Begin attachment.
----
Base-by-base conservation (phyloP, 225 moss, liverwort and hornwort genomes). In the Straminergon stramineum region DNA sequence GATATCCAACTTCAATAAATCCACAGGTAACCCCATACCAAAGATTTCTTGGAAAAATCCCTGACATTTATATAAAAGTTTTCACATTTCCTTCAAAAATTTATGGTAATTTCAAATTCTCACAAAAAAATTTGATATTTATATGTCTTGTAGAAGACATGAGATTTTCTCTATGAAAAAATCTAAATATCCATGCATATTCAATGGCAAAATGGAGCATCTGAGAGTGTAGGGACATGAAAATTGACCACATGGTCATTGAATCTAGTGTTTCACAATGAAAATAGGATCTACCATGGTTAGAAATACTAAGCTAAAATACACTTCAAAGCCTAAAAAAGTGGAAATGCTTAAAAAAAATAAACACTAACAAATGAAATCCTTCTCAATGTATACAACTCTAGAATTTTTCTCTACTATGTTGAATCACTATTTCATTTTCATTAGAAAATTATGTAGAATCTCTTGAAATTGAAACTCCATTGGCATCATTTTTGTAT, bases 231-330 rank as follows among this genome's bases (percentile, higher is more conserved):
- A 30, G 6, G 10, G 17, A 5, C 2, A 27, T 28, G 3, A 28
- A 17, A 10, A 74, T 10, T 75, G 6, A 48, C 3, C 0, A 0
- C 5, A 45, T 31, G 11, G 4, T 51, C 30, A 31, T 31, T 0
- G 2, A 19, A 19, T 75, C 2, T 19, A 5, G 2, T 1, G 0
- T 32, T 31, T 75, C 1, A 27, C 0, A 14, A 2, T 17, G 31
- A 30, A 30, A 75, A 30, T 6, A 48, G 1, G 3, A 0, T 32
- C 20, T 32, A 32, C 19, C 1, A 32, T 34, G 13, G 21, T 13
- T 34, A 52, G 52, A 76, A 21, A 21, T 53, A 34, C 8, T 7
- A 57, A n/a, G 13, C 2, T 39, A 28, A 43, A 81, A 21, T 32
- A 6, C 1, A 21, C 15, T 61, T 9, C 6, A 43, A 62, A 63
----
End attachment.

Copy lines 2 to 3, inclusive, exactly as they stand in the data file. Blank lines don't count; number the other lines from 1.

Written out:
- A 30, G 6, G 10, G 17, A 5, C 2, A 27, T 28, G 3, A 28
- A 17, A 10, A 74, T 10, T 75, G 6, A 48, C 3, C 0, A 0